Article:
Challenges in scaling a women’s health startup: Toilet – A Love story – but of a different kind. In the movie Toilet – Ek Prem Katha, Akshay Kumar builds a toilet for his wife who refuses to live with him because his home lacks a toilet. Deep Bajaj went a step further and helped not just his wife but millions of women.
Deep realized on a road trip with his wife the complications women face with personal hygiene and toilet cleanliness or the lack of toilets. Deep’s start-up Peebuddy and Sirona- hygiene products for women is a result of several bad experiences women around him faced including his mother, wife & female friends. What’s even more interesting is that he gave up his successful events business and helped his wife with stabilizing the business of making Handmade Carpets before he took the plunge.
Listen to Deep Bajaj explain his product development challenges and the thousand days scaling strategies for an innovative product designed to help women avoid dirty toilet seats. You haven’t heard all about the challenges in scaling a women’s health startup until you’ve heard this
Here are some excerpts from the Episode
Initial scaling challenges
If you look at the kind of products that we have, they’re all habit changing products.
When you speak to 10 women in your life and ask them if they face dirty toilet situation when they’re traveling by railroad, Metro or long haul flights and answer will be? Oh, yes, there are no friendly toilets for women.
You ask them during pregnancy and arthritis, is it difficult for you to stand in to find a toilet which is where you know, you can sit and standing easily and the answer will be no, there are hardly any toilets available like that.Deep 4:18
There are women who have PCOS, PCODs, who were tired of just scouting for pads at the last hour, our cups helped them.
Then we also heard from some waste management agencies saying the way to go forward for India if possible should be the cups than the pads.Deep 6:28
Challenges in testing initial product and selling
Initially, it was all the more difficult because not only was the concept new, it was coming from a team of men trying to solve it. There were other questions – How do you sell ? where do you sell? I took it to certain stores who just thought it’s a gag product but they shooed us away.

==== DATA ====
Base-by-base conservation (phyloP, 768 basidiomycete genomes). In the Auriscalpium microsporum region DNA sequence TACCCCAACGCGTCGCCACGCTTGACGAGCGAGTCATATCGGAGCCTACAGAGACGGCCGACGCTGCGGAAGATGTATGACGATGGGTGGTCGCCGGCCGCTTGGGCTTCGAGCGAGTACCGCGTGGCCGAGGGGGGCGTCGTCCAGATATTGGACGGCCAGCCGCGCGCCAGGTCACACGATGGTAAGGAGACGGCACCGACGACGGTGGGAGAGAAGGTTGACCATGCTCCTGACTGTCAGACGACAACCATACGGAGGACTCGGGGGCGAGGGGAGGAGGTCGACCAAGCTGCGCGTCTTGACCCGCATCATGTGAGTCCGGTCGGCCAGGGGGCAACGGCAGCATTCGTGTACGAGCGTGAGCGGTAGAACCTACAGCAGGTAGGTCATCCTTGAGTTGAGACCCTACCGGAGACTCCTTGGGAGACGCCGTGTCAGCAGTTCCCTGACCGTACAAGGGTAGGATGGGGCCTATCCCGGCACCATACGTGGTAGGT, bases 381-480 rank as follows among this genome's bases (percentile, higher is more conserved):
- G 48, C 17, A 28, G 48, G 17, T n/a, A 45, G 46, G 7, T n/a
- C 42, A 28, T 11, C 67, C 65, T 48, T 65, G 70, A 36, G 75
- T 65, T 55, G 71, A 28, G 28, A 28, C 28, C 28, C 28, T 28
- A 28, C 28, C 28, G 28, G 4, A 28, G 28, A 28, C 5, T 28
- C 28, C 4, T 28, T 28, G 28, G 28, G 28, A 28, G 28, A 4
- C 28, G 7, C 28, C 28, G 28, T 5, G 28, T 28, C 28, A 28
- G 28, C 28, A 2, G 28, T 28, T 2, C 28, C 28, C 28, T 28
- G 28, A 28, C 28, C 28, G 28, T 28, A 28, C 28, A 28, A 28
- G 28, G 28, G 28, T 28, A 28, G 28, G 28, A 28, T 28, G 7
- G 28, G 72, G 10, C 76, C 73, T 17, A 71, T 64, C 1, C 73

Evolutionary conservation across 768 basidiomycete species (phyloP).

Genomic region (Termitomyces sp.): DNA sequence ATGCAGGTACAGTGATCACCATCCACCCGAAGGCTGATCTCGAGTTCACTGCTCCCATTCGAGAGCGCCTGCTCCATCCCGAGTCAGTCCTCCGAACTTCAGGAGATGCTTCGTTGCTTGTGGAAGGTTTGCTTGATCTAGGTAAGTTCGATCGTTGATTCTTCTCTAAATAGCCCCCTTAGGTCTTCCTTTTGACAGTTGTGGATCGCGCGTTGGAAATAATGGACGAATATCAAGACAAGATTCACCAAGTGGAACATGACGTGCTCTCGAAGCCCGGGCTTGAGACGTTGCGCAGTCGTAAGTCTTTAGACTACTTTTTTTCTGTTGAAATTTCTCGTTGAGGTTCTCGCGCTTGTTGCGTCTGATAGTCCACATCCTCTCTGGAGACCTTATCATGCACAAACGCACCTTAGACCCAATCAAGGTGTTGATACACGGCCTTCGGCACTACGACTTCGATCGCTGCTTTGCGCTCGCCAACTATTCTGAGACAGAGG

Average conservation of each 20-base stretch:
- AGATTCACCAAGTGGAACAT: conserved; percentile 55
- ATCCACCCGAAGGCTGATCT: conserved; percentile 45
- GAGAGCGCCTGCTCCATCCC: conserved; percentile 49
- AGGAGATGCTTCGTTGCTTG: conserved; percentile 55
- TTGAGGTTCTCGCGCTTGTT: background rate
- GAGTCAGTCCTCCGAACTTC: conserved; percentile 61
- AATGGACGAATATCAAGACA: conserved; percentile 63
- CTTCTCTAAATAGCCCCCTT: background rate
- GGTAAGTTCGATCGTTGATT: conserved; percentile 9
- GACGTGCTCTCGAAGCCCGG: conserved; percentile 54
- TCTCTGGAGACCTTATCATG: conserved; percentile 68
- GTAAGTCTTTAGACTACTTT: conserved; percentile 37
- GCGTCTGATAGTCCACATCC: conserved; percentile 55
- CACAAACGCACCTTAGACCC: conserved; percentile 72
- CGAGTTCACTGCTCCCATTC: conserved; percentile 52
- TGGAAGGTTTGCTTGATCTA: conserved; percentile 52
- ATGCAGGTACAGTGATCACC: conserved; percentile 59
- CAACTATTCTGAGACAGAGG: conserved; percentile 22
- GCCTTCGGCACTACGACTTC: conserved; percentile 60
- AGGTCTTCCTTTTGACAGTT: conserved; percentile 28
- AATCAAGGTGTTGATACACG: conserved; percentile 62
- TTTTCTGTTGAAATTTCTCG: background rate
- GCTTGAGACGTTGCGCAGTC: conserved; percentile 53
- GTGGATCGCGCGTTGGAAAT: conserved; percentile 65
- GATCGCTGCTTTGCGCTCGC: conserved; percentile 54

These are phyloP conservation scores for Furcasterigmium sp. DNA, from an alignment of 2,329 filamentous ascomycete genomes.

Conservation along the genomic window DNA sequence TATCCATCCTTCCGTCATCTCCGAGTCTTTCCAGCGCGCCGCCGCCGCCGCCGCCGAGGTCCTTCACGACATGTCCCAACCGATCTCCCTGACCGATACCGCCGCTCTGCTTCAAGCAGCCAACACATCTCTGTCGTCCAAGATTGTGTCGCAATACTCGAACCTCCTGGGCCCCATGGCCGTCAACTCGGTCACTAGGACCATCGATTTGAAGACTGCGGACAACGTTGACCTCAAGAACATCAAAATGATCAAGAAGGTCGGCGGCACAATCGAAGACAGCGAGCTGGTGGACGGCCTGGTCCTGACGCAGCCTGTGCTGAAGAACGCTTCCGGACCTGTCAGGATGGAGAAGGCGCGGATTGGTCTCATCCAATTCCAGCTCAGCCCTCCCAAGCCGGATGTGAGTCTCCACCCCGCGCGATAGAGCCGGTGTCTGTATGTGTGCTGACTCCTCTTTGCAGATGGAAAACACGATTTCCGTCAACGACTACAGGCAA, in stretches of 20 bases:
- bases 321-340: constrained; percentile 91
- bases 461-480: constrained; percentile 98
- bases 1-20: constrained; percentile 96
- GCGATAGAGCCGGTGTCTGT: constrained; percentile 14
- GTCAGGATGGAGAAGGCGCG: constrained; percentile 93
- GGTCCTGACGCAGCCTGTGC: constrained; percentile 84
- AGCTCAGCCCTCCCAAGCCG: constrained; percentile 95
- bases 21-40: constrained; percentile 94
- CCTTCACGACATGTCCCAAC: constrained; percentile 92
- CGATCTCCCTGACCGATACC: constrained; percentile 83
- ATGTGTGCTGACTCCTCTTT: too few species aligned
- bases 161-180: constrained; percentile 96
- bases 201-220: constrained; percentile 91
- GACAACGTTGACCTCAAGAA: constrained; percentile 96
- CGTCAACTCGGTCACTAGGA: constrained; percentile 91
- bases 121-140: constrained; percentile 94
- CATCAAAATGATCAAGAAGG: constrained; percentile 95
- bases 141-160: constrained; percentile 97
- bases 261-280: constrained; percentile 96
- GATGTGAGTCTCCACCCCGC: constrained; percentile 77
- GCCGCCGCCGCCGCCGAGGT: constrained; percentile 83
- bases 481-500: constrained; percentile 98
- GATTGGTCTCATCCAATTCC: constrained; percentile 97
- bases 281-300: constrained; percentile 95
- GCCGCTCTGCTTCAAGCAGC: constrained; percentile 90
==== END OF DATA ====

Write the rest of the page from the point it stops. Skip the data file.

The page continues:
Obviously, there were a lot of jokes. I remember once of this leading publication did a story on us it was BBC, actually. So on the English version, I got a lot of praises.
Because it reached out to all the millennials, and I would say, the urban India. The Hindi version of had the best of gaalis (expletives).
They said, you know, what kind of privileges you’re giving to our women? This is against our tradition, this is against our values, and what not.
So, it came to a point where, you know, first of all media was not writing. The media that wrote the Hindi one backfired, I won’t say backfired, but it was not in good taste, right. I was just trying to solve a problem.
Then there were stores which were not willing to keep it. The team was finding it difficult to get by sales which were very, very lowDeep 14:52
Distribution challenges in scaling up
Now I when I talk to some smart people who want to start-up; I tell them that you know, in my case the theory that has worked is I have these three rules that I follow…Deep 21:23
Anybody who has toxic bosses. Or if you’re trying to start something up. Or if you have a lot of people giving you advice, read more about this concept of energy vampires….Deep 33:17
So, we initially thought this will start selling from stores. So made offline distributors and, and that backfired? Online, there was no category, so there was no category for female urination devices. So Amazon, Flipkart, Nykaa didn’t know where to put them..we had to make them create a category for our productDeep 50:40
Deep Bajaj on Linkedin Deep Bajaj – Founder – Sirona Hygiene
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Deep’s Blog on Medium https://medium.com/@deepbajaj
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